A bit of Arab history
A bit of Arab history, for the curious ones.
Muhammad was born by the end of the 6th century, and in the 7th century founded the Islamic religion. This unified the whole of the Arab peninsula, which then went on a conquering spree all over the north of Africa, and almost Europe. (I already mentioned that from 611 to 1492 there was a war in Spain against the more invaders, which the Catholic kings won). While the whole of Europe was engulfed in the Middle Ages, which were a time of cultural, economic and social stagnation, the Arab kingdom was on the rise. They established the Caliphates, monarchies all in unity with the Islamic community, Ummah, with the same religion and culture. In order these were, the Four Orthodox Caliphates, elected by the religious community, Omeya Caliphate, with its capital in Damascus, Abbasi Caliphate, bringing the Islamic religion to the east, Fatimi Caliphate, with its capital in Cairo, Caliphate of Cordoba or Al-Andalus, located in Spain, and the Ottoman Caliphate.
Yes, the one who blocked trade routes in the 15th century, invaded the decaying Byzantine empire through the Anatolia peninsula and the one from Assassin’s Creed. The Ottoman empire grew to its time of splendor in the 15th century, by the end of the 17th century the Ottoman empire had begun decaying, and by WWI it couldn’t hold together. And it wasn’t until the 19th century that Europe started recolonizing the North of Africa. The Ottoman empire finally collapsed in 1924, and became the Republic of Turkey. Egypt was of the English, Morroco was of the Spanish and French, Western Sahara of the Spanish, Mauritania of the French, Libya of the Italians, Northern Sudan of the English, Syria of the French, Lebanon of the French, Jordanian of the English, Iraq of the English, Somalia of the Italians, French and English.
After 1924, all the countries started a process of independence that led to the organization they have today, as of 1945. Even though, in the next decades they would all suffer coups and state of emergency declaration which would help the rules perpetuate their rule and lead, ultimately, to the Arab Spring.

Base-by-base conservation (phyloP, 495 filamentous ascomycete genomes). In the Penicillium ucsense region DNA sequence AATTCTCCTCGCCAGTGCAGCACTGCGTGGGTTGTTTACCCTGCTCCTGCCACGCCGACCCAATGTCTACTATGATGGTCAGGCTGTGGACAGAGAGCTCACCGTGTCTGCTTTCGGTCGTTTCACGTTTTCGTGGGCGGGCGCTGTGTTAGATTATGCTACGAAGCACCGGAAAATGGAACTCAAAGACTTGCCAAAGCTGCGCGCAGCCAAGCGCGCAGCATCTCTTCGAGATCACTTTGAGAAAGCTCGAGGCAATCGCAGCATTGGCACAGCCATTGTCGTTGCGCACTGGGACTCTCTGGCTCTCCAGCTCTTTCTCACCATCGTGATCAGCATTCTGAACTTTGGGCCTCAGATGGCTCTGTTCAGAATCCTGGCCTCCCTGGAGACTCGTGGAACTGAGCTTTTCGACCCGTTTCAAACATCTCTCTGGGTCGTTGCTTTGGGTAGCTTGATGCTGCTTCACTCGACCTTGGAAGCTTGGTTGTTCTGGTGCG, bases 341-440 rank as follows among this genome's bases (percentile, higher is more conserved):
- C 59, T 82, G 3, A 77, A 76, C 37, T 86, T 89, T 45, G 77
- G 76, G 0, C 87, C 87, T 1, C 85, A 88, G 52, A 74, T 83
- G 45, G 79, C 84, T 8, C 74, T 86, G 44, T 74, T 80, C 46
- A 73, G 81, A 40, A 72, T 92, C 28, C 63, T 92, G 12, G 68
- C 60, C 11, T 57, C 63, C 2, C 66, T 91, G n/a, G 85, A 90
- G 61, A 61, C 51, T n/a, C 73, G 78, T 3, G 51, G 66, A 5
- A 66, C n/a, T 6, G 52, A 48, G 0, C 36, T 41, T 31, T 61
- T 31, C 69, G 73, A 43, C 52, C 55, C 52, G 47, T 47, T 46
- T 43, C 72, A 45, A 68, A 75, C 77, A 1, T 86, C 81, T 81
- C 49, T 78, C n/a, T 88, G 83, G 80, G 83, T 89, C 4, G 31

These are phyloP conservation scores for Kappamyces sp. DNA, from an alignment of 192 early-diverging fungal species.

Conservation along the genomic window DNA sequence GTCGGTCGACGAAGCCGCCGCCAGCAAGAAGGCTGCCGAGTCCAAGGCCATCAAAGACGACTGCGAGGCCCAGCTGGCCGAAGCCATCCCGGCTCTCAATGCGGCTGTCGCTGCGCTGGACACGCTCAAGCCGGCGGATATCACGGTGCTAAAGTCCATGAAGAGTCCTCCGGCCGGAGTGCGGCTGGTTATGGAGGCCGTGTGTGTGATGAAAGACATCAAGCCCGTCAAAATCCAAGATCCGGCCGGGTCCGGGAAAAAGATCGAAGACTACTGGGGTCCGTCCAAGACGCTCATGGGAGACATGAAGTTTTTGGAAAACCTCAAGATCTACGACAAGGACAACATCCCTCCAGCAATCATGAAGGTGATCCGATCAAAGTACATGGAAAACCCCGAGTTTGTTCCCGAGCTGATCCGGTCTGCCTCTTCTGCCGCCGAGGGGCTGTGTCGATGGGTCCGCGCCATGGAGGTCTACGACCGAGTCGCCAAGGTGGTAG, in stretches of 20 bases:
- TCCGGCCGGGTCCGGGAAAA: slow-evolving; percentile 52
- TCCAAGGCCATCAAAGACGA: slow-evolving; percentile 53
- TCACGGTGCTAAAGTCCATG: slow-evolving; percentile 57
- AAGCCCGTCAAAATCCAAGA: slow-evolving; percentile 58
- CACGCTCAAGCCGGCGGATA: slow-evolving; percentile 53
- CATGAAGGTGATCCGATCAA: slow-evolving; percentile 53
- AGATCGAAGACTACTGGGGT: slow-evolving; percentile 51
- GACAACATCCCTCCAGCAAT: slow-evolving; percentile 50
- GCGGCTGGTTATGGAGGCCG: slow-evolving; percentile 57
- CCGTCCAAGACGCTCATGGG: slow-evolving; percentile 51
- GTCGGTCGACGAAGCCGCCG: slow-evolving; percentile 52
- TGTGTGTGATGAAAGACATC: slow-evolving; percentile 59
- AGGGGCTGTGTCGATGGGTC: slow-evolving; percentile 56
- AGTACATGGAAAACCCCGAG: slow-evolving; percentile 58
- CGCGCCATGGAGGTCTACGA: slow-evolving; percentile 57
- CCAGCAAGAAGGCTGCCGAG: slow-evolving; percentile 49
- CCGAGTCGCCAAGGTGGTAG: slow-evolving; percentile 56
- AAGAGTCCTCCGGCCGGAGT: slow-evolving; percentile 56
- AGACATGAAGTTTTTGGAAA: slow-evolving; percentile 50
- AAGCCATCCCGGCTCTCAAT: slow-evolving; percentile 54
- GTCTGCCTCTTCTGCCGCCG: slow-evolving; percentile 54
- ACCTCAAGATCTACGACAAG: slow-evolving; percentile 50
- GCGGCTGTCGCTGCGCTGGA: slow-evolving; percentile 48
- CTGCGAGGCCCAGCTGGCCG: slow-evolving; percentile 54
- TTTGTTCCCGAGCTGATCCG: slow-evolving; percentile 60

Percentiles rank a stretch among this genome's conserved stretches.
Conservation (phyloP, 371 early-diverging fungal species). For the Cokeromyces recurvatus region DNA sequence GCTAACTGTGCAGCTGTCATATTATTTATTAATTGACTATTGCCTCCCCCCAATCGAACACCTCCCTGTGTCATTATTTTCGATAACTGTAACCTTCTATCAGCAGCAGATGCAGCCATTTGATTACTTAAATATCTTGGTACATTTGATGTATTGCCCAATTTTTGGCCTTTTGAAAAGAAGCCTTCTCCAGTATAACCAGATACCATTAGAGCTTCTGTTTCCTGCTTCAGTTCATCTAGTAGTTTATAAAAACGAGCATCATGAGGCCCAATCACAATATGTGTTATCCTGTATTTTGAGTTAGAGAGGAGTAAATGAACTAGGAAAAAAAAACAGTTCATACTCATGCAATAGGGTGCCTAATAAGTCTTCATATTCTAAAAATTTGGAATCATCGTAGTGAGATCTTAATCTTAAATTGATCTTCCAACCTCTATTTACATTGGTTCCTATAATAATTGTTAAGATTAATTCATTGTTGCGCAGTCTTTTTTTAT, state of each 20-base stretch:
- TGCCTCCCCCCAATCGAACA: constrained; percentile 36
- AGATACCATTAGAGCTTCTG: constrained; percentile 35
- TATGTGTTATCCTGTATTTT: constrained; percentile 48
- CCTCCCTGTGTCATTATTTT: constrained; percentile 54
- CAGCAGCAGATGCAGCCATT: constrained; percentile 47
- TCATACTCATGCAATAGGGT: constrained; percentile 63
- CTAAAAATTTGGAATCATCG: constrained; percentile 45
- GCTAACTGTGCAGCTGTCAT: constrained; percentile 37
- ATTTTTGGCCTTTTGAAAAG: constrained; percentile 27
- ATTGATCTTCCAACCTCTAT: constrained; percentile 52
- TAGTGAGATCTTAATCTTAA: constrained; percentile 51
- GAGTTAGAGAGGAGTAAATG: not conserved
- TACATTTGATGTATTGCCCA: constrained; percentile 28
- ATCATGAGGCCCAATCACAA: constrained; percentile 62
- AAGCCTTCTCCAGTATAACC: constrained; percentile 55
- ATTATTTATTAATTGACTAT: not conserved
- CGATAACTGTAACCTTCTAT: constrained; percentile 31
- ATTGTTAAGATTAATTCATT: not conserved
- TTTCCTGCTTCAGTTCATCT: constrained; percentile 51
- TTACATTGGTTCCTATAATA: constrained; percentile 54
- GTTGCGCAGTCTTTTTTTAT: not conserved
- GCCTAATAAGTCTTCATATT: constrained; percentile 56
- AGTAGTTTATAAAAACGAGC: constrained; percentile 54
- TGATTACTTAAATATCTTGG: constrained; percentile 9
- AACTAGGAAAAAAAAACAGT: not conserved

Comments and questions are really welcome!
Egyptian Revolution (2011)
The Egyptian Revolution of 2011 was an uprising that began the 25 of January of 2011.
Hosni Mubarak became the President of Egypt after the 1981 assassination of President Anwar El Sadat. With his National Democratic Party he maintained an authoritarian rule because they were always in a state of emergency, which was enacted after the Six-day war in 1967. This state of emergency increased police powers, allowed censorship, suspended constitutional rights, and allowed the imprisonment of people without reason. This was supported by the U.S. in exchange of suppression of Islamic militants.
The revolution was caused by police brutality, since they had extended powers and tortures were reported; electoral fraud, since Mubarak won the elections that were accused to be rigged and everyone who would vote against was suppressed; political censorship, caused by the state of emergency laws; high unemployment, food price inflation and low minimum wages, including rising corruption within government officials.
The revolution was constituted by riots, strikes, civil disobedience and resistance, among others. Although there were clashes between rioters and police which left some injured, there was no war. In this way they gained the resignation of President Mubarak and Prime Ministers Nazif and Shafik, the security that Gamal Mubarak, Mubarak’s son which had been preparing to be his successor, would not run for president, assumption of power by the Armed Forces, dissolution of the NDP, disbanding of the Parliament, prosecution of the Mubarak’s and the Prime Ministers and the disbanding of State Security Investigations Service.
The revolutions are still not over, since they are now worried that the military reign will be there indefinitely. Any questions?
Arab Spring is a revolutionary wave of protests occurring in the Arab world, beginning on Saturday, 18 of December of 2010. In those revolutions we find some in Tunisia, Libya, Iraq, Algeria, Jordan, Morocco, Egypt, Bahrain, Syria, Yemen, Oman, Kuwait, Lebanon, Mauritania, Saudi Arabia, Sudan, Israel and Western Sahara. These revolts have shared similar techniques in raising awareness of state attempts at repression and censorship.
These revolts were also inspired by government corruption, dictatorships, repression, poverty, unemployment, among others. The decline of economy and food security has also been a strong reason for this. Also the increasing education and lack of reform in the government.
The story surrounding the Arab Spring is extensive, so if you are inclined to know especially of one of those I will gladly discuss it as soon as possible. I will also gladly answer any question, even if its unrelated, here.
I will still discuss most of the history, but that will take a while. So I ask you to be a little patient.